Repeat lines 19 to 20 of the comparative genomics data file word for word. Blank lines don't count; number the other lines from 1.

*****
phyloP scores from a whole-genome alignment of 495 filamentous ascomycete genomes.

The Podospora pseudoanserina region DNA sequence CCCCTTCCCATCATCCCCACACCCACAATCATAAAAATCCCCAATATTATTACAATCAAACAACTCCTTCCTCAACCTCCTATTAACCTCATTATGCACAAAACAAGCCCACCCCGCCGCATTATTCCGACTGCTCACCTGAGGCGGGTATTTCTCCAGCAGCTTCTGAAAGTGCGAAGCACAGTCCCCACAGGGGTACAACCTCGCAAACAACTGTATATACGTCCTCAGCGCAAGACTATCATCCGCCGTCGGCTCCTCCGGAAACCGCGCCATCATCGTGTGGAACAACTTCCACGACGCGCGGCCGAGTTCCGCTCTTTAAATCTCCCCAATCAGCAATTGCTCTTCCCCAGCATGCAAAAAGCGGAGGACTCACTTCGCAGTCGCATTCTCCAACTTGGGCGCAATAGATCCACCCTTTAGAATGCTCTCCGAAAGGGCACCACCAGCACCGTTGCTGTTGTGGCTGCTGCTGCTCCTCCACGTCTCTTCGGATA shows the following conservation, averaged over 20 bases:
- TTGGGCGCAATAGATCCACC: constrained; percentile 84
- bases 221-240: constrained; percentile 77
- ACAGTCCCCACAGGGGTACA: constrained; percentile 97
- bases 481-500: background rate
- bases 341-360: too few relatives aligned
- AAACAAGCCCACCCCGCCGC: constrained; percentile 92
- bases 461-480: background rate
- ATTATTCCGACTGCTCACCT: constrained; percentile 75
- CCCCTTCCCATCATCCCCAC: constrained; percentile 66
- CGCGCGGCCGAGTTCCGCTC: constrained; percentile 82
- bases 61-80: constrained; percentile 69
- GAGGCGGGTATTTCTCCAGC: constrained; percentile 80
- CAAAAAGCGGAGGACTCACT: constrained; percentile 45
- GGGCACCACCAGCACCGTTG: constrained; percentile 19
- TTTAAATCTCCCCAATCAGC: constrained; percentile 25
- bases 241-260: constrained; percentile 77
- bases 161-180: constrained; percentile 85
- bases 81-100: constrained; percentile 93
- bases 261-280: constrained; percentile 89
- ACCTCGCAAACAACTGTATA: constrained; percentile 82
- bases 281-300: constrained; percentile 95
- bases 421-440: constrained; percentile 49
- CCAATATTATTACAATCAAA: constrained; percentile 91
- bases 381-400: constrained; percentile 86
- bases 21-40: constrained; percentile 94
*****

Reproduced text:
- bases 161-180: constrained; percentile 85
- bases 81-100: constrained; percentile 93